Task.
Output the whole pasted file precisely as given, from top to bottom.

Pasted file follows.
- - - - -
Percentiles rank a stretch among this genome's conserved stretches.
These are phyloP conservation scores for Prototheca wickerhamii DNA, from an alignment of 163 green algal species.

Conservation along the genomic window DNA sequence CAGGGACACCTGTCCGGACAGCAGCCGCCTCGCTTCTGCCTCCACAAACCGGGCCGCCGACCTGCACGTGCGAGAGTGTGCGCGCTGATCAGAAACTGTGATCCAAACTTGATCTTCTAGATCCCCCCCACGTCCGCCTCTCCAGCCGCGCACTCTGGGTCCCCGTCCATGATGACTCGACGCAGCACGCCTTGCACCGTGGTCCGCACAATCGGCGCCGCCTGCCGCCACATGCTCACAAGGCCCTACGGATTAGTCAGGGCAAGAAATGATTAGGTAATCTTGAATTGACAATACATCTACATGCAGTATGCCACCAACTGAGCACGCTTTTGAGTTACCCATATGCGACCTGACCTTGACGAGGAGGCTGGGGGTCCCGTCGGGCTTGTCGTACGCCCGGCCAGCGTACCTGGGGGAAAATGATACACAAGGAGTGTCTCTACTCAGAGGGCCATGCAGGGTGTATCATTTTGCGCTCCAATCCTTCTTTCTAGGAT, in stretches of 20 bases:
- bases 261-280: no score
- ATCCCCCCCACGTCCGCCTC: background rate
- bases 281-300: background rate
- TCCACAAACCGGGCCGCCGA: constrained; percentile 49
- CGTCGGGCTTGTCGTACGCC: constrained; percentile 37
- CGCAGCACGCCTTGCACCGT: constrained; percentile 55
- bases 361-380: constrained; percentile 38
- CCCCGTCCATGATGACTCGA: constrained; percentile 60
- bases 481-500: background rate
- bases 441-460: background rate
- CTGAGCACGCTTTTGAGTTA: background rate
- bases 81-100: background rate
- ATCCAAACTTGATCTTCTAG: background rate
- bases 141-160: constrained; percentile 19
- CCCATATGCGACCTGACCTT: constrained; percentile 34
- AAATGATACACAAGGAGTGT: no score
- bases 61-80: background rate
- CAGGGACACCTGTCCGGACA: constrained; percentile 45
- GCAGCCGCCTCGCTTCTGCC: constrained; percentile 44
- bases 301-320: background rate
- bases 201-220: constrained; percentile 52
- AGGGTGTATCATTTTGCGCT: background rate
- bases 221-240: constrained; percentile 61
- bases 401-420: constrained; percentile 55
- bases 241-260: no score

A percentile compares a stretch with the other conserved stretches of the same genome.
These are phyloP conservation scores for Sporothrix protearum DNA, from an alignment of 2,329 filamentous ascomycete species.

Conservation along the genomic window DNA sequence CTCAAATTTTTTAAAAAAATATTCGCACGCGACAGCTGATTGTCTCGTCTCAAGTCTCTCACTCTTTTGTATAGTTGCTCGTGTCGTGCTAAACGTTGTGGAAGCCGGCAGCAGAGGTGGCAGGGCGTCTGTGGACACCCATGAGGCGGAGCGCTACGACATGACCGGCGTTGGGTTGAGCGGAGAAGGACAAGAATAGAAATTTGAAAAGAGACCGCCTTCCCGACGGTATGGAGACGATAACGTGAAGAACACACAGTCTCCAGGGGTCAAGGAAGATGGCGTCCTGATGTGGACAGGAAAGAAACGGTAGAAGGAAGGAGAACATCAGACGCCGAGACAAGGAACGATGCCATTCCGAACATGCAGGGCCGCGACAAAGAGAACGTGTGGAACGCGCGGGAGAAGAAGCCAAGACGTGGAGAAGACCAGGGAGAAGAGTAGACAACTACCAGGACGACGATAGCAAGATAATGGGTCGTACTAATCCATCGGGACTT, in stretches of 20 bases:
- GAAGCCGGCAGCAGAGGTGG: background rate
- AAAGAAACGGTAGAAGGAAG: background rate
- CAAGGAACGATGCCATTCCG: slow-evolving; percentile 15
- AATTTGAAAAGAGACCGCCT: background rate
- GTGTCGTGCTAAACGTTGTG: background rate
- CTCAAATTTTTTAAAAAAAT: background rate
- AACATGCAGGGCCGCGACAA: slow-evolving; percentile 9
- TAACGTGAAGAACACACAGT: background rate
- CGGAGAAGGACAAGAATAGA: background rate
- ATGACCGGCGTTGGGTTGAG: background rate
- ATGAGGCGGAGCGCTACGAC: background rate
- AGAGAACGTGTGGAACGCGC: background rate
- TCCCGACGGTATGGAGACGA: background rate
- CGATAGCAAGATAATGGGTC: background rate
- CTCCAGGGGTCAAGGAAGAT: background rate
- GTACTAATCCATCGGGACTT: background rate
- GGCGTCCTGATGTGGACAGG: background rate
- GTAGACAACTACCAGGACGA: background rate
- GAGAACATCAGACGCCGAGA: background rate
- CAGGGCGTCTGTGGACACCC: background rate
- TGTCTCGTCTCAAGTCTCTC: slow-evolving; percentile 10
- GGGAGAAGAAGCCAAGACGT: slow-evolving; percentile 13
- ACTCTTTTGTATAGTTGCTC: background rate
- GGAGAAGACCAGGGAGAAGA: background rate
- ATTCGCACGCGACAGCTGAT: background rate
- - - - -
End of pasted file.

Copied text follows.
Percentiles rank a stretch among this genome's conserved stretches.
These are phyloP conservation scores for Prototheca wickerhamii DNA, from an alignment of 163 green algal species.

Conservation along the genomic window DNA sequence CAGGGACACCTGTCCGGACAGCAGCCGCCTCGCTTCTGCCTCCACAAACCGGGCCGCCGACCTGCACGTGCGAGAGTGTGCGCGCTGATCAGAAACTGTGATCCAAACTTGATCTTCTAGATCCCCCCCACGTCCGCCTCTCCAGCCGCGCACTCTGGGTCCCCGTCCATGATGACTCGACGCAGCACGCCTTGCACCGTGGTCCGCACAATCGGCGCCGCCTGCCGCCACATGCTCACAAGGCCCTACGGATTAGTCAGGGCAAGAAATGATTAGGTAATCTTGAATTGACAATACATCTACATGCAGTATGCCACCAACTGAGCACGCTTTTGAGTTACCCATATGCGACCTGACCTTGACGAGGAGGCTGGGGGTCCCGTCGGGCTTGTCGTACGCCCGGCCAGCGTACCTGGGGGAAAATGATACACAAGGAGTGTCTCTACTCAGAGGGCCATGCAGGGTGTATCATTTTGCGCTCCAATCCTTCTTTCTAGGAT, in stretches of 20 bases:
- bases 261-280: no score
- ATCCCCCCCACGTCCGCCTC: background rate
- bases 281-300: background rate
- TCCACAAACCGGGCCGCCGA: constrained; percentile 49
- CGTCGGGCTTGTCGTACGCC: constrained; percentile 37
- CGCAGCACGCCTTGCACCGT: constrained; percentile 55
- bases 361-380: constrained; percentile 38
- CCCCGTCCATGATGACTCGA: constrained; percentile 60
- bases 481-500: background rate
- bases 441-460: background rate
- CTGAGCACGCTTTTGAGTTA: background rate
- bases 81-100: background rate
- ATCCAAACTTGATCTTCTAG: background rate
- bases 141-160: constrained; percentile 19
- CCCATATGCGACCTGACCTT: constrained; percentile 34
- AAATGATACACAAGGAGTGT: no score
- bases 61-80: background rate
- CAGGGACACCTGTCCGGACA: constrained; percentile 45
- GCAGCCGCCTCGCTTCTGCC: constrained; percentile 44
- bases 301-320: background rate
- bases 201-220: constrained; percentile 52
- AGGGTGTATCATTTTGCGCT: background rate
- bases 221-240: constrained; percentile 61
- bases 401-420: constrained; percentile 55
- bases 241-260: no score

A percentile compares a stretch with the other conserved stretches of the same genome.
These are phyloP conservation scores for Sporothrix protearum DNA, from an alignment of 2,329 filamentous ascomycete species.

Conservation along the genomic window DNA sequence CTCAAATTTTTTAAAAAAATATTCGCACGCGACAGCTGATTGTCTCGTCTCAAGTCTCTCACTCTTTTGTATAGTTGCTCGTGTCGTGCTAAACGTTGTGGAAGCCGGCAGCAGAGGTGGCAGGGCGTCTGTGGACACCCATGAGGCGGAGCGCTACGACATGACCGGCGTTGGGTTGAGCGGAGAAGGACAAGAATAGAAATTTGAAAAGAGACCGCCTTCCCGACGGTATGGAGACGATAACGTGAAGAACACACAGTCTCCAGGGGTCAAGGAAGATGGCGTCCTGATGTGGACAGGAAAGAAACGGTAGAAGGAAGGAGAACATCAGACGCCGAGACAAGGAACGATGCCATTCCGAACATGCAGGGCCGCGACAAAGAGAACGTGTGGAACGCGCGGGAGAAGAAGCCAAGACGTGGAGAAGACCAGGGAGAAGAGTAGACAACTACCAGGACGACGATAGCAAGATAATGGGTCGTACTAATCCATCGGGACTT, in stretches of 20 bases:
- GAAGCCGGCAGCAGAGGTGG: background rate
- AAAGAAACGGTAGAAGGAAG: background rate
- CAAGGAACGATGCCATTCCG: slow-evolving; percentile 15
- AATTTGAAAAGAGACCGCCT: background rate
- GTGTCGTGCTAAACGTTGTG: background rate
- CTCAAATTTTTTAAAAAAAT: background rate
- AACATGCAGGGCCGCGACAA: slow-evolving; percentile 9
- TAACGTGAAGAACACACAGT: background rate
- CGGAGAAGGACAAGAATAGA: background rate
- ATGACCGGCGTTGGGTTGAG: background rate
- ATGAGGCGGAGCGCTACGAC: background rate
- AGAGAACGTGTGGAACGCGC: background rate
- TCCCGACGGTATGGAGACGA: background rate
- CGATAGCAAGATAATGGGTC: background rate
- CTCCAGGGGTCAAGGAAGAT: background rate
- GTACTAATCCATCGGGACTT: background rate
- GGCGTCCTGATGTGGACAGG: background rate
- GTAGACAACTACCAGGACGA: background rate
- GAGAACATCAGACGCCGAGA: background rate
- CAGGGCGTCTGTGGACACCC: background rate
- TGTCTCGTCTCAAGTCTCTC: slow-evolving; percentile 10
- GGGAGAAGAAGCCAAGACGT: slow-evolving; percentile 13
- ACTCTTTTGTATAGTTGCTC: background rate
- GGAGAAGACCAGGGAGAAGA: background rate
- ATTCGCACGCGACAGCTGAT: background rate